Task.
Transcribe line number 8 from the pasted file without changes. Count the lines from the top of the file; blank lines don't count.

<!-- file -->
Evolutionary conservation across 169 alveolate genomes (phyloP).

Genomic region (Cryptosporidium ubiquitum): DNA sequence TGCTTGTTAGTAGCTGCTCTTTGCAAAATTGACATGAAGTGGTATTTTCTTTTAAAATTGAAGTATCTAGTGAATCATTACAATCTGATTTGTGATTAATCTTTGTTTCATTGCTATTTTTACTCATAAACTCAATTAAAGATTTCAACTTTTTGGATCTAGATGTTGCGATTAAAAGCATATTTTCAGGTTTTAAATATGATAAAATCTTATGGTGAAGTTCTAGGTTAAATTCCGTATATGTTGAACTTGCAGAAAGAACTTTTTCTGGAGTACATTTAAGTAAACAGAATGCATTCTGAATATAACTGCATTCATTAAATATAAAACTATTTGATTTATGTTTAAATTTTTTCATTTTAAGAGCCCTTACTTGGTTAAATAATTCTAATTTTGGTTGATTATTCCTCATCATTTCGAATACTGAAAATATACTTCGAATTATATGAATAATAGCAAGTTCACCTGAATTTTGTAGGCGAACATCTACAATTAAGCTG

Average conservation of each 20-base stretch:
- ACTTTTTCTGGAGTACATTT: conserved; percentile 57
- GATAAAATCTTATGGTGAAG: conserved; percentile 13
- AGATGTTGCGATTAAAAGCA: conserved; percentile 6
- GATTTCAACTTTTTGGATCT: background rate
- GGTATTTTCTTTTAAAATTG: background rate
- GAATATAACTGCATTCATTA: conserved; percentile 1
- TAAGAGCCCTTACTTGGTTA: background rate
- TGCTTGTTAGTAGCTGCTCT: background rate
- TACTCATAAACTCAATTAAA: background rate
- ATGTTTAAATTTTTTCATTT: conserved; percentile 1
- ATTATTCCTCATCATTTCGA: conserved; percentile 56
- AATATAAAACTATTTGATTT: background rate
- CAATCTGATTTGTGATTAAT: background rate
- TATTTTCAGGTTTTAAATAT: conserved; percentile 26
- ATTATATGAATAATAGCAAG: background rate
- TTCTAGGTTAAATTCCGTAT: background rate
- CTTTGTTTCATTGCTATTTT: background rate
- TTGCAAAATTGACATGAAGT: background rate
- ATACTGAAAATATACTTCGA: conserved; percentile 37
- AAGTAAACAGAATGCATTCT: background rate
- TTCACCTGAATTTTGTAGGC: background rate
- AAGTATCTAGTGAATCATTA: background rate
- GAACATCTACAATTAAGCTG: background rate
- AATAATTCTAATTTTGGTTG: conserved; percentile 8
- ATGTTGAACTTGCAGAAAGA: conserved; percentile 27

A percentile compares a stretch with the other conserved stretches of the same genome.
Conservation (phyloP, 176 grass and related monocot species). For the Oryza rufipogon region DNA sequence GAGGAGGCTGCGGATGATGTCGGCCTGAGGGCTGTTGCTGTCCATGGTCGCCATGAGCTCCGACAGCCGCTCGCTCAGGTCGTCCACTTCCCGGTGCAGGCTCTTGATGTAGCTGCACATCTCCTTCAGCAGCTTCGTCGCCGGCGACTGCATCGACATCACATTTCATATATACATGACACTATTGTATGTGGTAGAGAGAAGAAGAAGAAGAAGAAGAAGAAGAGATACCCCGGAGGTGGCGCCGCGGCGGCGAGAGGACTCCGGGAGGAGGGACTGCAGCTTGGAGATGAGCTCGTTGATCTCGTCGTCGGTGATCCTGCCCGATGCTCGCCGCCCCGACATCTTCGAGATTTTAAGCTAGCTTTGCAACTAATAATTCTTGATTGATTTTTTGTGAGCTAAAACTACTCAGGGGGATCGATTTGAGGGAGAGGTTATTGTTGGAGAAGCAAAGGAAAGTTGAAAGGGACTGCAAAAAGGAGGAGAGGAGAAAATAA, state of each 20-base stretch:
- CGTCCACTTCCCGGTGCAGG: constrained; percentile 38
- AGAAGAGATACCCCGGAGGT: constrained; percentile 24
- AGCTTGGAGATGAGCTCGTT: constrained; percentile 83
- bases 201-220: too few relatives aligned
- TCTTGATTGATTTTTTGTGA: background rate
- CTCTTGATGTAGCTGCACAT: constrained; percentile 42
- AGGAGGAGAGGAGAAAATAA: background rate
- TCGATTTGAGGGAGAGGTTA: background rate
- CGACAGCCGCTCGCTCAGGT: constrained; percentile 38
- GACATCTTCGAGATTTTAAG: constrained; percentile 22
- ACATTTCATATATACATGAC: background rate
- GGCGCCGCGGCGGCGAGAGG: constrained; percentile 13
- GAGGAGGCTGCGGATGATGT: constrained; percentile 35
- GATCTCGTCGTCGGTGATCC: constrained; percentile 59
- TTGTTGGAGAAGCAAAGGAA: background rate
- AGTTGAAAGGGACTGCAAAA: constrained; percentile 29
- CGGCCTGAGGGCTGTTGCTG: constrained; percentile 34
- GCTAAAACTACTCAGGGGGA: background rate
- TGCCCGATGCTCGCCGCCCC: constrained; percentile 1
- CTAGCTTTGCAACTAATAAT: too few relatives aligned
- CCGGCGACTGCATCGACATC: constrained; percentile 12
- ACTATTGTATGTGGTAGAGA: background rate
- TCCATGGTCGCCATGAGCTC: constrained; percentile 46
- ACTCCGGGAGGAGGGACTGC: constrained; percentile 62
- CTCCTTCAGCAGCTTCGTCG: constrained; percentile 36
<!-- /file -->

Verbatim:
- GGTATTTTCTTTTAAAATTG: background rate